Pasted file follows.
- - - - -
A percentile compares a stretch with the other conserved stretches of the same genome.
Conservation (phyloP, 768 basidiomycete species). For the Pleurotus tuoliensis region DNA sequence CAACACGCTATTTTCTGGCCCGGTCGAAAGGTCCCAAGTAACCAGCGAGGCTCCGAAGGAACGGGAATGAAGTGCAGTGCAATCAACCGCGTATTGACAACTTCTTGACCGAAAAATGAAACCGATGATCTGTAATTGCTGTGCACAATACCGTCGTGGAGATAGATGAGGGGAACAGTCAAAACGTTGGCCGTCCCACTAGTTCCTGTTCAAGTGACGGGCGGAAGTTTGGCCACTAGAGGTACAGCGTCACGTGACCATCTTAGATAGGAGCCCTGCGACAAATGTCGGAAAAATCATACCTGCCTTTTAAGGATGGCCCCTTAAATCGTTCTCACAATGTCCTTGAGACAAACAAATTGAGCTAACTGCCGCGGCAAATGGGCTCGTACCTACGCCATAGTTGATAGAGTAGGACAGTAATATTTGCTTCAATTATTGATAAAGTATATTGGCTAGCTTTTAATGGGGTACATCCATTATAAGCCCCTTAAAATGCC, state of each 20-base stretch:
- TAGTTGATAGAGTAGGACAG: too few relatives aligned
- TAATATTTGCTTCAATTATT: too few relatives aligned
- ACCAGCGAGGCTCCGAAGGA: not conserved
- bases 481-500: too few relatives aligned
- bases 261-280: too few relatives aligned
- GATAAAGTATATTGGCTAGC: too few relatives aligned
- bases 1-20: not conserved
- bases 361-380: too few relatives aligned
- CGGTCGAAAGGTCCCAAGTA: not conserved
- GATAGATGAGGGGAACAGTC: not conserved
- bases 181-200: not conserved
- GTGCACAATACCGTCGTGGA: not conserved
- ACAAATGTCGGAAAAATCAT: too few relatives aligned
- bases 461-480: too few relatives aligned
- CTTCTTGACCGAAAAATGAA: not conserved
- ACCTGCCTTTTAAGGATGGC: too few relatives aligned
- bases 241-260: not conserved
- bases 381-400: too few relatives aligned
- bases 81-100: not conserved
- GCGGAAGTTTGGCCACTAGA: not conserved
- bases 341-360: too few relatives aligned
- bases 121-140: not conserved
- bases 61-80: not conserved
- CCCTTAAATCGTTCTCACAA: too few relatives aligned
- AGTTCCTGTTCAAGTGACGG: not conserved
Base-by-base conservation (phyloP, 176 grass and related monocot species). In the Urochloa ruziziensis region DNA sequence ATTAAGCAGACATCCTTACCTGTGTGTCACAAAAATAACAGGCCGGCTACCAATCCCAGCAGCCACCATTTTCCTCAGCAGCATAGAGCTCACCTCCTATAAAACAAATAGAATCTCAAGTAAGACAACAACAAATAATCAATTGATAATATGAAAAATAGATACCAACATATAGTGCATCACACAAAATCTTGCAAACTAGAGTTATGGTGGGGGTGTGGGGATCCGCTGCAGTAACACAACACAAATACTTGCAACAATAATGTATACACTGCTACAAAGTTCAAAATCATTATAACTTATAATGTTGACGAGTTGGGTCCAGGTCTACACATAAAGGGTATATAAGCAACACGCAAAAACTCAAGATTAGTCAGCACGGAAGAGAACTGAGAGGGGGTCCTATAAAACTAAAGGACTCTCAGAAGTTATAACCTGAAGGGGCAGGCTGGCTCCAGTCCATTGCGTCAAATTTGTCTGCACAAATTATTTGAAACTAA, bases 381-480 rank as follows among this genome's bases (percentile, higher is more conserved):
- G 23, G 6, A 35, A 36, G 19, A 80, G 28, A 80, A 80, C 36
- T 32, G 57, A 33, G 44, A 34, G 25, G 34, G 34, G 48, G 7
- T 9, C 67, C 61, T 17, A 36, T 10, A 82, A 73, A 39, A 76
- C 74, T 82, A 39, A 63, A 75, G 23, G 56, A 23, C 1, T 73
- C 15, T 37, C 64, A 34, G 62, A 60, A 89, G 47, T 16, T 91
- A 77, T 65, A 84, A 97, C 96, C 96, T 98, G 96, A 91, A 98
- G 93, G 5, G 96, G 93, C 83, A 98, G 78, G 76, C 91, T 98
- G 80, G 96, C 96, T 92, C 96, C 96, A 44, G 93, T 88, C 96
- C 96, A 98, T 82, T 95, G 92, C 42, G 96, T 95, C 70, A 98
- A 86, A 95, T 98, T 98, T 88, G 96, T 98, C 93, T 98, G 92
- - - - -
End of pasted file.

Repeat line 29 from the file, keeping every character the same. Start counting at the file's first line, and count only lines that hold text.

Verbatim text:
- G 23, G 6, A 35, A 36, G 19, A 80, G 28, A 80, A 80, C 36